Skip to main content

BRIEF RESEARCH REPORT article

Front. Psychol., 30 December 2021
Sec. Eating Behavior
https://doi.org/10.3389/fpsyg.2021.780144

The Relationship Between Fears of Compassion, Emotion Regulation Difficulties, and Emotional Eating in College Students: A Moderated Mediation Model

  • 1School of Health, Fujian Medical University, Fuzhou, China
  • 2School of Psychology, Fujian Normal University, Fuzhou, China

Although previous research has found the impact of fears of compassion on eating disorders, the mechanism underlying the relationship between fears of compassion and emotional eating remains to be examined. This study aimed to examine the mediating role of emotion regulation difficulties in the relationships between fears of compassion and emotional eating in college students, as well as the gender difference in the mediation model. The Fears of Compassion Scale, Difficulties in Emotion Regulation Scale, and Dutch Eating Behavior Questionnaire were completed by 673 college students in Fujian Province, China. Structural Equation Modeling was primarily employed to analyze the data. The results showed that both fear of compassion for self and fear of compassion from others were positively associated with emotion regulation difficulties, which in turn were related to emotional eating for female college students. Emotion regulation difficulties played a significant mediating effect in the relationship between fears of compassion and emotional eating. Comparatively, for male college students, only fear of compassion for self was positively associated with emotion regulation difficulties, but emotion regulation difficulties were not related to emotion eating. Moreover, the mediating effect of emotion regulation difficulties was not significant in the relationship between fears of compassion and emotion eating for male college students. The findings suggest that it is important to improve individuals’ fears of compassion to reduce emotional eating, particularly for female college students.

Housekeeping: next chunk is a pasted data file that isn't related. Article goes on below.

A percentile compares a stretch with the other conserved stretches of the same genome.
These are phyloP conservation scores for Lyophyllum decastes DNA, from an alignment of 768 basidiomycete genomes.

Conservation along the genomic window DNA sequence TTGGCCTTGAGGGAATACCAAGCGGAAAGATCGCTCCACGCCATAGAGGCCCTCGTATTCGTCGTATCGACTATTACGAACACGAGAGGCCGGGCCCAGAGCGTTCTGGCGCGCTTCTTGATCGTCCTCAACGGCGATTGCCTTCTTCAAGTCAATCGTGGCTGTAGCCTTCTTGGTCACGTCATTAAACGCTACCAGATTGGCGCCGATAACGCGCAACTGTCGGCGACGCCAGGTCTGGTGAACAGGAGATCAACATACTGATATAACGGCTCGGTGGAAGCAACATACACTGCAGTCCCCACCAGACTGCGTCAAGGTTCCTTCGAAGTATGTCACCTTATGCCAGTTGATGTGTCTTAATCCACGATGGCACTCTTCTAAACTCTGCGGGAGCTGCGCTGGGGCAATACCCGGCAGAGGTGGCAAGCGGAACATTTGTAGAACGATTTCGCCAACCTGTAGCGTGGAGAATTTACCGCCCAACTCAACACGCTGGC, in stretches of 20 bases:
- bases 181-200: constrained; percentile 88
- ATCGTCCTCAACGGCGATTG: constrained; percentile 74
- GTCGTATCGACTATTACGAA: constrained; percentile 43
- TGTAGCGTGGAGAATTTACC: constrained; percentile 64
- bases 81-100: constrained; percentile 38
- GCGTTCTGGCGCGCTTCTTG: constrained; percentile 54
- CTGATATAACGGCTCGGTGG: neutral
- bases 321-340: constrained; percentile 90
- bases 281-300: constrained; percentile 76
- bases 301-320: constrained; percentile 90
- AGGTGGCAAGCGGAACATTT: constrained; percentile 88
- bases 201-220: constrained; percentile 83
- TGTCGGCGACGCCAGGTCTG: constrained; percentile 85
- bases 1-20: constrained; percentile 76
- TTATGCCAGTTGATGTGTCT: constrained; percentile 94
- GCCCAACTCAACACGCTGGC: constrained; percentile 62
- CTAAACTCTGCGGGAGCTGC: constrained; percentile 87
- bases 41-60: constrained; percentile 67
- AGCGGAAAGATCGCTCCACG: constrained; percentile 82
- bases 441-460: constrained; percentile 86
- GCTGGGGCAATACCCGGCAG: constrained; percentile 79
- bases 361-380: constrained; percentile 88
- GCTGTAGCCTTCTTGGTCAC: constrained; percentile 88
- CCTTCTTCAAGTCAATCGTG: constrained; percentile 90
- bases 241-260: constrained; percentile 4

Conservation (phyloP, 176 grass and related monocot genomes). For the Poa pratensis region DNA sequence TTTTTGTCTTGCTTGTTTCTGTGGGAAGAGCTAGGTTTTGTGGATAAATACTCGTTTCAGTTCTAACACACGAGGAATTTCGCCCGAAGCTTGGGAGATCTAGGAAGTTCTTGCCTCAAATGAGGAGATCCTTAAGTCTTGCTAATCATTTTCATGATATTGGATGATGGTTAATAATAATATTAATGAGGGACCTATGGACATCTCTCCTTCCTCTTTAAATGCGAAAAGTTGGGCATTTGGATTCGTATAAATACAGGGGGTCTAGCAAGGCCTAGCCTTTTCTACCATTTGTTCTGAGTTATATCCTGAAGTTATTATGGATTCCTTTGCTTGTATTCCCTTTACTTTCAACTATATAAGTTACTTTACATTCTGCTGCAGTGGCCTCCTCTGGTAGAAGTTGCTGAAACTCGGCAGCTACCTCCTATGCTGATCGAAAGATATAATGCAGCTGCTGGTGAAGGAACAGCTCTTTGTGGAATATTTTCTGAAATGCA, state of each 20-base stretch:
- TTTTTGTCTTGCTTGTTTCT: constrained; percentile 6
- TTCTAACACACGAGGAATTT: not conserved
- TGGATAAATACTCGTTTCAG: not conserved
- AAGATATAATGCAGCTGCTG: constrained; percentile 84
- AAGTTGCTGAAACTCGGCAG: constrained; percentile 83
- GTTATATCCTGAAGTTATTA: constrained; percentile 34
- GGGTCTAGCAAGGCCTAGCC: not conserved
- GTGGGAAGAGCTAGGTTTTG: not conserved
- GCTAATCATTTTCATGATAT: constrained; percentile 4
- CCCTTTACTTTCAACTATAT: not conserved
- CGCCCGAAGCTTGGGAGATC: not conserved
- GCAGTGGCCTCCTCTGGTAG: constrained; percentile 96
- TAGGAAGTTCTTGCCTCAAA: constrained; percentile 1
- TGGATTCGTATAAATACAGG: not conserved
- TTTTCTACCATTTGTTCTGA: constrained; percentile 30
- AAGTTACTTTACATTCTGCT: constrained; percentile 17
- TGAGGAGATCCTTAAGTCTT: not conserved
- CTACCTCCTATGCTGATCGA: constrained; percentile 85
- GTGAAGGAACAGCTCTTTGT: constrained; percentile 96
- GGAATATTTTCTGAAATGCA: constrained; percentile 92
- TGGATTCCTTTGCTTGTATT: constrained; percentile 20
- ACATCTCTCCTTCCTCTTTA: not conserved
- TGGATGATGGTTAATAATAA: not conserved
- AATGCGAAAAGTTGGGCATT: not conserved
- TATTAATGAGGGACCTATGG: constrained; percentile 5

Introduction

Eating disorders are a group of chronic mental disorders including anorexia nervosa, bulimia nervosa and binge eating, which are characterized by severe disturbances in eating behaviors and related thoughts and emotions and negatively affect individuals’ physical and mental health. Compared with the prevalence rates of eating disorders in the United States, which ranges from 0.28 to 0.85% across different studies (Udo and Grilo, 2018), the prevalence rate of eating disorders in China is less than 0.1% (Huang et al., 2019). However, subclinical conditions such as emotional eating are quite common among Chinese people, affecting 55.4% of girls and 48.4% of boys in Chinese college students (Liu et al., 2020). Considering the large population in China, it implies that a large number of Chinese young people are experiencing the negative impacts of eating problems. Therefore, it is important to understand the mechanism of emotional eating to inform psychological interventions for improving abnormal eating behaviors in Chinese youth, so as to reduce the prevalence rate of the subclinical conditions and prevent them from turning into clinical conditions.

Emotional Eating and Emotion Regulation Difficulties

Emotional eating refers to eating that is triggered by emotions as opposed to a physiological need for food (Arnow et al., 1995). Emotional eating theory posited that negative emotions increase the motivation to eat and subsequently lead to eating behaviors, which in turn reduces the intensity of negative emotions (Macht and Simons, 2011). Numerous empirical studies have demonstrated that negative emotions stimulate more food consumption (Macht et al., 2004; Frayn and Knäuper, 2018), and individuals experience a decrease in negative emotions when they eat food such as sandwiches (Haedt-Matt et al., 2014; Litwin et al., 2017), providing support for emotional eating theory (Macht and Simons, 2011).

When people have negative emotions, they tend to use a range of different strategies to regulate their emotions, such as cognitive reappraisal, acceptance, distraction, and social sharing (Aldao and Dixon-Gordon, 2014). However, some individuals have emotion regulation difficulties, including a lack of awareness, non-acceptance of emotions, and using ineffective regulation strategies (Gratz and Roemer, 2004). These people are more prone to experience longer and/or escalated negative emotions, compared with their counterparts without emotion regulation difficulties. According to emotional eating theory (Macht and Simons, 2011), they are likely to have more emotional eating behaviors. In fact, emotional eating is considered to be a maladaptive emotion regulation strategy by which individuals are temporarily relieved of negative emotions through eating a large amount of food, but it also brings individuals higher risks of depression (Clum et al., 2014), eating disorders (Masheb and Grilo, 2006), and obesity (Frayn and Knäuper, 2018). Indeed, Extensive research has shown that emotion regulation difficulties are significantly associated with emotional eating (Larsen et al., 2006; Crockett et al., 2015; Braden et al., 2020), implying further that emotion regulation difficulties may bring about more emotional eating.

Compassion and Fears of Compassion